Wed, May 3, 5:34pm by Staff Writer
Gambling revenue in Macau rose by more than 16 percent, per the latest data released on May 1 by the Chinese special administrative district’s Gaming Inspection and Coordination Bureau.
Macau, a veritable oasis of casino gambling among the desert of China’s anti-gambling laws, recorded 20.2 billion patacas (AUD$3.34 billion) in revenue during the preceding month.
The increase of 16.3 percent in April marked the ninth consecutive month of gains for Macau’s casino industry, following a prolonged slump which lasted for 26 straight losing months.
As reported by Bloomberg Markets, financial analyst Grant Govertsen of Union Gaming Group estimates that Macau’s casinos enjoyed a 25 percent spike in “VIP” revenue – or patronage from extremely wealthy individuals who play at the highest stakes.
Govertsen also told Bloomberg Markets that revenue gleaned from recreational gamblers rose by approximately 14 percent.
In Govertsen’s appraisal of Macau’s current momentum, the return of Chinese-based VIP players to Macau’s casinos – rather than competitors in Australia and elsewhere – should continue unabated:
“We have become incrementally more bullish with the sustainability of ongoing VIP trends over recent weeks.
In the short term, VIP is going to be the biggest driver.”
Since mid-2014, the Chinese government has launched aggressive action aimed at curtailing the flight of VIP gamblers to foreign venues. Amidst the so-called “corruption crackdown,” President Xi Jinping instituted several hardline policies designed to keep the Chinese gambling dollars from flowing out of the country.
In October of 2016, authorities in Macau detained 18 employees of Crown Resorts, accusing them of violating these new policies while attempting to advertise directly to Chinese VIPs.
The James Packer-backed Melco Crown Entertainment operates several casino resorts in Macau, and at the time, the company attributed 12 percent of its overall revenue to VIP players visiting from the Chinese mainland.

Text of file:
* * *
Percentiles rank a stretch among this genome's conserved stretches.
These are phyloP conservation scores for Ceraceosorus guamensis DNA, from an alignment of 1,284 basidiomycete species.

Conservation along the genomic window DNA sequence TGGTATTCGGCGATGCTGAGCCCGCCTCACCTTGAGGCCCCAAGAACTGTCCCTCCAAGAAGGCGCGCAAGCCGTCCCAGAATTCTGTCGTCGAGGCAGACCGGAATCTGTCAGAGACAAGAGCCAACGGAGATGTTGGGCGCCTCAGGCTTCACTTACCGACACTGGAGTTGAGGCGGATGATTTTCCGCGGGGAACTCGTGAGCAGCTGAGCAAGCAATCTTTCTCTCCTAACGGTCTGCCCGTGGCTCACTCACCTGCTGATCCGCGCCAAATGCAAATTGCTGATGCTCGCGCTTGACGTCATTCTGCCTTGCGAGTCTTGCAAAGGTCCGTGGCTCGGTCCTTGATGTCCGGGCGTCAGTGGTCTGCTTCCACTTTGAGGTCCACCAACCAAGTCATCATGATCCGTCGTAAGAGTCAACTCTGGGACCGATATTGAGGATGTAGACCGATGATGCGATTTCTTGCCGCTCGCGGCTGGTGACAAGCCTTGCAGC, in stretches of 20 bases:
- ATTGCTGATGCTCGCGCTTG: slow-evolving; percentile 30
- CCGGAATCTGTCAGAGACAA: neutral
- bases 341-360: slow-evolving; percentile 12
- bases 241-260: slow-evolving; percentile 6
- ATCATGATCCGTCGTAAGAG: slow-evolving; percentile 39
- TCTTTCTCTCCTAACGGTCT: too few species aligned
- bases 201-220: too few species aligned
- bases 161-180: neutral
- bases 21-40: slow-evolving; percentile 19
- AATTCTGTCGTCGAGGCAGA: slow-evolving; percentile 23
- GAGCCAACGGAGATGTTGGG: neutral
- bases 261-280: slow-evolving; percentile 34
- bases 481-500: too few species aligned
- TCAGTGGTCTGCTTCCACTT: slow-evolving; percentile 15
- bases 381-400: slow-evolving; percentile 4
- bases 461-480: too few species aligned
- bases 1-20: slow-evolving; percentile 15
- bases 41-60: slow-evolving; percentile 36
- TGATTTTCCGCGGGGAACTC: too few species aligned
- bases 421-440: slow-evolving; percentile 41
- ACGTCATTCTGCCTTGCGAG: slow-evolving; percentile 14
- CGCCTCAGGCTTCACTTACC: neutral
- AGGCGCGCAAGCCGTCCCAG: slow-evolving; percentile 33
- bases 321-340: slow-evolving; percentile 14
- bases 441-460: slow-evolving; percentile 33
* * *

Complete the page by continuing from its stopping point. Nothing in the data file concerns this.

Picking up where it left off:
Since the highly publicized arrests, Crown – along with other major casino operators –experienced sharp declines in VIP patronage as Chinese high-rollers sat on the proverbial sidelines.
Crown in particular felt the brunt of China’s anti-gambling actions, with Packer quickly initiating a companywide pivot away from Macau-based operations, and even selling off millions of dollars in high-end luxury items purchased as part of the previous VIP-focused strategy.
But as the recent revenue gain trends demonstrate, those well-heeled gamblers are increasingly getting back into the game, flocking to Macau’s collection of non-Crown casinos instead.
During each of the previous two months, Macau gambling revenue grew by at least 18 percent.
In mid-April, financial analysis firm Fitch Ratings raised its full-year gross gaming revenue projections in Macau from 9 percent to 12 percent. In a note to investors, Fitch Ratings remained optimistic about the rebound continuing, while predicting slightly reduced rates of growth based on external factors:
“The forecasted (12 percent) growth rate takes into account tougher year-over-year companions in the second-half of 2017 and the possibility that increased real estate restrictions may slow economic growth.”
The renaissance in Macau has worked wonders for a trio of American casino operators, as Wynn Resorts, Las Vegas Sands, and MGM Resorts each reported earnings that exceeded expectations.
The three casino industry titans count their various Macau operations as 64 percent, 59 percent, and 20 percent of total companywide revenue, respectively.
Wynn Resorts posted a 2.4 percent improvement on the release of Macau’s revenue report, while Las Vegas Sands gained 0.7 percent, and MGM Resorts added 0.85 percent.
An earnings report from Melco Crown Entertainment is expected to be released on May 4.
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